ANOTHER VIEW: A duty to choose unselfishly

Share
Related Topics
Dominic Lawson has reacted powerfully to the disappointment of the birth of a daughter with Down's syndrome. He has published his determination to give her unconditional love and support, his joy in her existence and his anger at those who imply it would have been better if his wife "had had the test" that would have diagnosed the condition long before the child was a sentient foetus (his own term) and then aborted.

As a long-time supporter of the Down's Syndrome Association dedicated to caring for families affected by Down's, I applaud his first two sentiments. His is a positive attitude which will ensure that his daughter gets the best possible care and life opportunities.

However, I cannot applaud Mr Lawson's castigation of those doctors and midwives who suggest to newly pregnant women that they have tests to identify abnormalities, then encourage and support them while they have abortions, if they so choose, if the tests are positive. Mr Lawson and his wife had every right to refuse that choice, and it is one I would defend vehemently - even though the Lawsons, of course, will not be paying the full price of their choice.

The hard facts are that it is costly in terms of human effort, compassion, energy, and finite resources such as money, to care for individuals with handicaps (and to hell with political correctness; there is more to these dilemmas than mere "learning difficulties").

Other children of the families pay the price of less attention and support for themselves and later responsibility for their siblings when their parents are no longer able to care for the weaker child themselves - and we all share that burden. All over the UK, there are people with various handicaps struggling to cope with state-supported institutional life after living with devoted parents until those parents were too old to cope or were dead. People who are not yet parents should ask themselves if they have the right to inflict such burdens on others, however willing they are themselves to take their share of the burden in the beginning. The right to choose implies the duty to choose as unselfishly as possible, surely?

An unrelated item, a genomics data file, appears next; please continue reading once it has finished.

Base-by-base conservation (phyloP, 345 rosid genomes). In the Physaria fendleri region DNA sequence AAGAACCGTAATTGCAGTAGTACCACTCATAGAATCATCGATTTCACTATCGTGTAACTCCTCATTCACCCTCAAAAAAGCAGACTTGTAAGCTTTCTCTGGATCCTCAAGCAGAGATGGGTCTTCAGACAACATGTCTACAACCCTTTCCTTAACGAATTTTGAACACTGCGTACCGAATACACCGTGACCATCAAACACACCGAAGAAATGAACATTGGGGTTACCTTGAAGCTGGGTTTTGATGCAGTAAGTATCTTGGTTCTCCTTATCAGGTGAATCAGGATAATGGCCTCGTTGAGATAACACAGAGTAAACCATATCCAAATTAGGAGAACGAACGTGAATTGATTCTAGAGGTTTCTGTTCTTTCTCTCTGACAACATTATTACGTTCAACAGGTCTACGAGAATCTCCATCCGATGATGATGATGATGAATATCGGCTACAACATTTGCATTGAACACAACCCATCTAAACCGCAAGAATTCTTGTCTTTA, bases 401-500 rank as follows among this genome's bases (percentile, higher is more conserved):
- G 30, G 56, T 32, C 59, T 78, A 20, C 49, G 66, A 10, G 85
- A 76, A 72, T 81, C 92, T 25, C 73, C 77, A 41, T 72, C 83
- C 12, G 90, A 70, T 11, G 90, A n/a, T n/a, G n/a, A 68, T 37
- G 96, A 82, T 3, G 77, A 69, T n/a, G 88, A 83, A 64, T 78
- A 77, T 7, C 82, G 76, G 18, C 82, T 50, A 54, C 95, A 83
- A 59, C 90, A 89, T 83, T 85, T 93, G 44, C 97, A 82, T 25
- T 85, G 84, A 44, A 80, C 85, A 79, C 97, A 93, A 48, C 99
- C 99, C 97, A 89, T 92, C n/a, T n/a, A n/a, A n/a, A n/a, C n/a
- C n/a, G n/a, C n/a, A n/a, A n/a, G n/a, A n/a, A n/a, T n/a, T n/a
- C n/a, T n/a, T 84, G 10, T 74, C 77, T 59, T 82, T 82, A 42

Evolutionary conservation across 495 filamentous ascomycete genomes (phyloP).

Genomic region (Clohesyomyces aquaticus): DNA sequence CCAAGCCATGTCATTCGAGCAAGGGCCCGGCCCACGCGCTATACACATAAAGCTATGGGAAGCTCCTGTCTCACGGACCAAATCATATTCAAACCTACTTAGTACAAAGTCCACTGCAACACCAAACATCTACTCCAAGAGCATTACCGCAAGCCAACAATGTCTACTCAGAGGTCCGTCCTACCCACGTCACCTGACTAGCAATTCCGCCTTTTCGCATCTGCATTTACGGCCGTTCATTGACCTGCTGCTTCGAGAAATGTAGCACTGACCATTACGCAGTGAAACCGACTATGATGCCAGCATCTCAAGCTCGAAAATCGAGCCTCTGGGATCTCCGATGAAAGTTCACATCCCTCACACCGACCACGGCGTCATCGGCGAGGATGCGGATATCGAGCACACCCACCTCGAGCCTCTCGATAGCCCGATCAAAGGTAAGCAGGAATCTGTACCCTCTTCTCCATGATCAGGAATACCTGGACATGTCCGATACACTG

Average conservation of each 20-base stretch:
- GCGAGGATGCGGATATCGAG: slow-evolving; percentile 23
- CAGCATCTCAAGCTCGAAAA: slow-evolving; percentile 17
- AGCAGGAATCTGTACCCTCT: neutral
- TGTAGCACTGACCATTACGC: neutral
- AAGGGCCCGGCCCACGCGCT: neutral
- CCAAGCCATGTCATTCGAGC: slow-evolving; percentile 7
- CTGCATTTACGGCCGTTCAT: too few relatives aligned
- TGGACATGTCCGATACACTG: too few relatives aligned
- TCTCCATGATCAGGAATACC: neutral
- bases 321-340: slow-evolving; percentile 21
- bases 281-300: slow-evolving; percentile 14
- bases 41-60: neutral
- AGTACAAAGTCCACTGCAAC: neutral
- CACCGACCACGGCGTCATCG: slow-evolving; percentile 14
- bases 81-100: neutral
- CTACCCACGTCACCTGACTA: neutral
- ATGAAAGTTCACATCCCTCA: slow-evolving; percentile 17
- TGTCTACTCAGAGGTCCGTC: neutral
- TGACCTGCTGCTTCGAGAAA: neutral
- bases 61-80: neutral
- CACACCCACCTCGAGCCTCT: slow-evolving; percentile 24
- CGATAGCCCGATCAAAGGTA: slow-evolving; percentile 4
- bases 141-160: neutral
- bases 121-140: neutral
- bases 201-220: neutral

Yes, of course there is the possibility that Mr Lawson's baby daughter will be one of the fortunate ones who is only mildly affected by her chromosomal abnormalities. She may be able to live a comparatively normal life, but there are many who are profoundly damaged, and it is surely perfectly moral to wish to avoid the misery of such people and the misery of their families, if it can be done.

This is not to say that those who are glad there are tests and abortions available are searching for "perfect children". We are not. We know there is no such thing. But we do seek to prevent pain where we can. I fear that in attacking testing, Mr Lawson is trying to assuage his own pain by ignoring that of others.

React Now

Latest stories from i100
Have you tried new the Independent Digital Edition apps?
iJobs Job Widget
iJobs General

Austen Lloyd: Commercial / Residential Property - Surrey

Excellent Salary: Austen Lloyd: SURREY MARKET TOWN - SENIOR PROPERTY SOLICITOR...

Recruitment Genius: Graduate Programme - Online Location Services Business

Negotiable: Recruitment Genius: What do you want to do with your career? Do yo...

Recruitment Genius: Senior QC Scientist

Negotiable: Recruitment Genius: This company is a leading expert in immunoassa...

Recruitment Genius: Development Scientist

Negotiable: Recruitment Genius: A Development Scientist is required to join a ...

Day In a Page

Read Next
File: David Cameron offers a toast during a State Dinner in his honour March 14, 2012  

I saw the immigration lies a mile off - and now nobody can deny it

Nigel Farage
The Uber app allows passengers to hail a taxi with a smartphone